The train arriving at the station.
Click an area to open the relevant article.
Riverside Station is the only train station where the Excess Express stops, in the game Paper Mario: The Thousand-Year Door. The station is also the home of a large swarm of Smorgs, and its interior appears to have been abandoned for quite some time. During the events of Paper Mario: The Thousand-Year Door, an unknown person (or possibly the Smorgs) lifts the Riverside Station drawbridge, which the Excess Express needs to cross. A Riverside worker tells Mario of the dilemma and gives him the Station Key. Using his newly acquired Ultra Boots, Mario must hit the switch inside the train station to activate the drawbridge, allowing the bridge to fall into place so the Excess Express can continue on its voyage. As aforementioned, the station seems to be completely abandoned as it is inhabited by many enemies and contains no signs of recent activity inside, although it does have two known workers. It is possible people left the station because of the Smorgs or the other enemies that invaded. There used to be a river running under the bridge here (hence the name "Riverside Station"); however, the river later dried up at an unknown time before Mario visited Riverside Station and had apparently become a pasture by the time Mario arrived. It is possible that Riverside Station is located around a growing area of Dry, Dry Desert.
 Area Tattles
- This is Riverside Station. It's one of the places where the Excess Express stops. This place is famous for its scenic beauty... It's the sunsets, you know. Just one more of the many pleasures Excess Express passengers get to enjoy.
- We're inside Riverside Station. It's an old brick building with natural warmth. Its antique elevator is totally charming, too. I am in LOVE with that thing! You think it works, though? I'm not that fond of getting trapped in elevators...
- We're inside Riverside Station. This place has been out of use for a while, I think. I love those solitary lightbulbs hanging from the ceiling. It's so shabby chic.
- This is the other side of the big clock. Lots of endlessly moving gears... A lonely clock, counting out the endless progression of hours, heard by no one...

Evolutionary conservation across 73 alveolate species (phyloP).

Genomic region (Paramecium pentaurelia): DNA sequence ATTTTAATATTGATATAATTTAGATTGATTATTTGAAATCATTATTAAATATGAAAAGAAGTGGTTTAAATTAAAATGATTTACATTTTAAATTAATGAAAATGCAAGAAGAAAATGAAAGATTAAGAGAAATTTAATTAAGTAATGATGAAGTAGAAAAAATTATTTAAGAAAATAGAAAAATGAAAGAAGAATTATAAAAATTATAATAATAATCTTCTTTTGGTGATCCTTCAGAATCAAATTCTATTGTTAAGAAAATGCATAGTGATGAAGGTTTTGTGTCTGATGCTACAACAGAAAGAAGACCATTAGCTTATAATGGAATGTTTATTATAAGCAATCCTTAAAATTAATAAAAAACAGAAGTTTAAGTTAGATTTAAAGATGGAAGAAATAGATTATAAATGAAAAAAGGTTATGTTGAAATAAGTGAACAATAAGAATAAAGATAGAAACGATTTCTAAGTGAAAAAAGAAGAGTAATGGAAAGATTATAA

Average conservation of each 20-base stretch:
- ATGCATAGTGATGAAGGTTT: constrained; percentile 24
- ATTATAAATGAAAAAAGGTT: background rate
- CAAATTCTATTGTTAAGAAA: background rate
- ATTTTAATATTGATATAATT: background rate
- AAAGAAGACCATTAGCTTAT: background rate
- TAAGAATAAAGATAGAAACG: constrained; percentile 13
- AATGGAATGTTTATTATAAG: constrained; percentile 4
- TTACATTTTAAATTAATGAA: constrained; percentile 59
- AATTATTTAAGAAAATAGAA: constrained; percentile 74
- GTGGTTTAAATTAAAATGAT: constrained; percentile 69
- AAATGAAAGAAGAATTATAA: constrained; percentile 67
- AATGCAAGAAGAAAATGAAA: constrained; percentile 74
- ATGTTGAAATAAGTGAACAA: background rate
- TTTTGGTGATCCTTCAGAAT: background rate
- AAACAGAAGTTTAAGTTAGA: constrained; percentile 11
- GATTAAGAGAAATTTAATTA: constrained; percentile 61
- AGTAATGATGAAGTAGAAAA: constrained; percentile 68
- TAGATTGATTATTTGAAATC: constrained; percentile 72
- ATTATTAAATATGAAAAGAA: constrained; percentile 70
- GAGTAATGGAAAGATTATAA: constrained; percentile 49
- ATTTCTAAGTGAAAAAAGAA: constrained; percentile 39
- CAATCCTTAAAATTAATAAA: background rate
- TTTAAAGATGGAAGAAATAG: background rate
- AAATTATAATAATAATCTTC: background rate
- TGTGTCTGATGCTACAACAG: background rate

- We're on the outer stairs. A door at the bottom leads to an underground office. But listen, Mario... Don't spend time worrying about posters that blow away in the wind. Let's just take in this killer sunset for a while before our next bad-guy appointment.
- This is the Riverside Station garbage dump. Talk about an annoying place to navigate! And it smells like rotting Goomnuts... It's amazing how much people throw away. There should be a door to the underground office somewhere down here.
- This is the Riverside Station office...but there doesn't seem to be anyone here. Hey, and now that I think of it, why would they put an office down here anyway? ...Or was I not supposed to bring that up?
- This is the Riverside Station records room. They file all station business here. ...Or at least I think they do. Yup, these are probably files. Not to change the subject... But did you know you have to hit some switches a certain number of times? Yeah, that kind of came out of left field, but I was just wondering if you knew that...
 Names in Other Languages
||Estación de Riverside
||St. Rocca Fluviale
||Saint Rock River
- The clock seen on the outside of the building (only visible during cutscenes) displays the time based on that of the Gamecube's internal clock.
- The battles with Goombas may have been added as an afterthought. The battle background used depicts a room upstairs where no battles take place in the final game. This background may be left over from the battle against Beldam and Doopliss that was originally going to take place here.